• Bring a bottle of wine  Another kind gesture is gifting a bottle of wine. This drink is considered a traditional housewarming gift and can be a great accent to food. Some tips to remember are to choose a bottle of wine you enjoy. This way, if you are invited over, it can be used as a way to get to know each other. If including the wine in a welcome basket, pair it with foods or snacks that go well with that type of wine.
  • Host a party in their honor  Whether it is a cocktail party, block party, or dinner party, host an event for a few families or the entire neighborhood. This provides the new family one place to meet everyone in a comfortable environment. Block parties are great ways to introduce the children to neighborhood kids. Remember to give the new neighbors time to settle in before throwing the event.
  • Create a local list  This is helpful especially if the family has moved from another town. Create a list of local services, restaurants, and businesses, as well as other valuable information. Also, provide contact information for the Neighborhood Watch and a neighborhood directory.
  • Give them a local specialty  Each town has its own local treats. Give your new neighbors samples of local specialties or add them in their welcome basket. Gift certificates are also a nice way to help ease the stress of moving. Presenting them with a local specialty will help them learn about their new home and community.
  • Invite them to neighborhood groups  If your neighborhood has community groups, invite the new neighbors to attend a meeting with you. It will give them a chance to meet other members in the neighborhood and hear their views. Also, consider inviting them to book clubs, garden clubs, or school groups, such as the PTA.
  • Respect their privacy  The most important thing you can do for your new neighbors is respecting their privacy. It can be tough being the strangers in the neighborhood. Sometimes people don’t like meeting new people and might not seem friendly. It could also be because they are adjusting to a new area or they are more private people. Whatever the reason is, don’t take it personally and still smile when you see each other. When it comes to introducing yourself to these types of neighbors, keep it brief and polite, and then leave. If they are busy, suggest possibly meeting another time that works for them.

When a new family moves in your neighborhood, it can be an exciting time. But, it can also be stressful for the new neighbors. Remember to be polite and do your best to help make them feel comfortable in their new surroundings.

xoxo,

Megan

A Guide to Summer Travel Safety

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Exploring a new town, city, or country can be an exciting time. It can also be a time of unknown, wondering what could happen and whether your new location will be safe. However, there are several ways to ensure your travels are safe, while still having a memorable time.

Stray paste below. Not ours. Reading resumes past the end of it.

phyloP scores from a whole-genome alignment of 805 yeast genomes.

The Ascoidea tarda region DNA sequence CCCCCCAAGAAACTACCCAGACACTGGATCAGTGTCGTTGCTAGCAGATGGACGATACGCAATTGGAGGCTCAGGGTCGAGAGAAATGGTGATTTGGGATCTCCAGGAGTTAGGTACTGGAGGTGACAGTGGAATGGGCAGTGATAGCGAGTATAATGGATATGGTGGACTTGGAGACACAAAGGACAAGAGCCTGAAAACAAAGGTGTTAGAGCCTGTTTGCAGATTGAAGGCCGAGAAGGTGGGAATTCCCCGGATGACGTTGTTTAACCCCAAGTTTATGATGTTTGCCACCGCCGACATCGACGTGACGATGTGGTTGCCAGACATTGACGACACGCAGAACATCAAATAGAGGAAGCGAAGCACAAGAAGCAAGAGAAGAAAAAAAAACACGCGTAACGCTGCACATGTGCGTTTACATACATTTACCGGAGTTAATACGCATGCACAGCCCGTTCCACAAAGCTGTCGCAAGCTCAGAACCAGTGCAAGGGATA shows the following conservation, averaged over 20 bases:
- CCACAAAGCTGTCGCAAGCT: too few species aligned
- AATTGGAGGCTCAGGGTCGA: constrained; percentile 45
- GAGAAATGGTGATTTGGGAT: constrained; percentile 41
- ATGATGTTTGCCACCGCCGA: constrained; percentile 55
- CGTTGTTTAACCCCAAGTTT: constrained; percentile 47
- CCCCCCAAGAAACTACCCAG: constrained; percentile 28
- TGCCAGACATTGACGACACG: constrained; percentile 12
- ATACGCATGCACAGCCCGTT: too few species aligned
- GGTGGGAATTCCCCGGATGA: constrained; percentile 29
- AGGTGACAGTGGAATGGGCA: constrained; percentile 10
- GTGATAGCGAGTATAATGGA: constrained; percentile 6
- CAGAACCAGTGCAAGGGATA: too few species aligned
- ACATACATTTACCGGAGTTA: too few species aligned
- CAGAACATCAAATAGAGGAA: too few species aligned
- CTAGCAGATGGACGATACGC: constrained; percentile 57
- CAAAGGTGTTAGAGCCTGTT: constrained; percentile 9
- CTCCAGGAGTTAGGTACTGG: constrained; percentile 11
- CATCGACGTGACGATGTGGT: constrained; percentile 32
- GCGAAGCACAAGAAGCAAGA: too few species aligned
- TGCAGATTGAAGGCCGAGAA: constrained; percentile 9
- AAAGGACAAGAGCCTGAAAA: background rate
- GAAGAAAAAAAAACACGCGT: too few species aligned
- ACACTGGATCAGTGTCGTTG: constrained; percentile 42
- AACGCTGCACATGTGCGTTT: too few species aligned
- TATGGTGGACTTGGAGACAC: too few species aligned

Leave an itinerary and emergency contact: Before leaving for your trip, leave your itinerary and contact information with a trusted friend or family member. Your itinerary doesn’t have to be down to every detail, but give them the basics as to where you’ll be and when. Try to check in with them often, so that in case something does happen, they can contact authorities.

Choose your transportation wisely: Research transportation companies and their safety records before starting out, especially if you are traveling abroad. Avoid less-safe vehicles by making sure your mode of transport is in good condition and has working seat belts. According to the World Health Organization, the number one death for U.S. citizens abroad are motor vehicle crashes.

Secure your items and leave valuables at home: It is very important to secure your luggage, money, and other items when traveling. Keep your valuables, such as laptop, jewelry, and other expensive items at home to avoid them being stolen or lost. As for your luggage, always have locks on it. TSA-approved padlocks are great to prevent airport security from taking them off and having your things falling out after inspection. If you need to secure your bags, use a backpack and a bag mesh protector. Your bags will be in a wire mesh, where you can lock them inside. When you are in your room, use a travel door alarm on your luggage to make you aware of any suspicious activity or tampering when you are out sightseeing. Lastly, always remember to secure your money. Travel wallets that strap to parts of your body are dependable. Whenever I travel, I use a cross-body purse to carry my belongings. Other travel wallets can strap to your legs, waist, and shoulders. Also, let your bank and credit card companies know when you are traveling, especially overseas. Remember to not flash your money every time you pay for something. Also, be protective of your cell phones. It is common for thieves to grab cell phones out in public.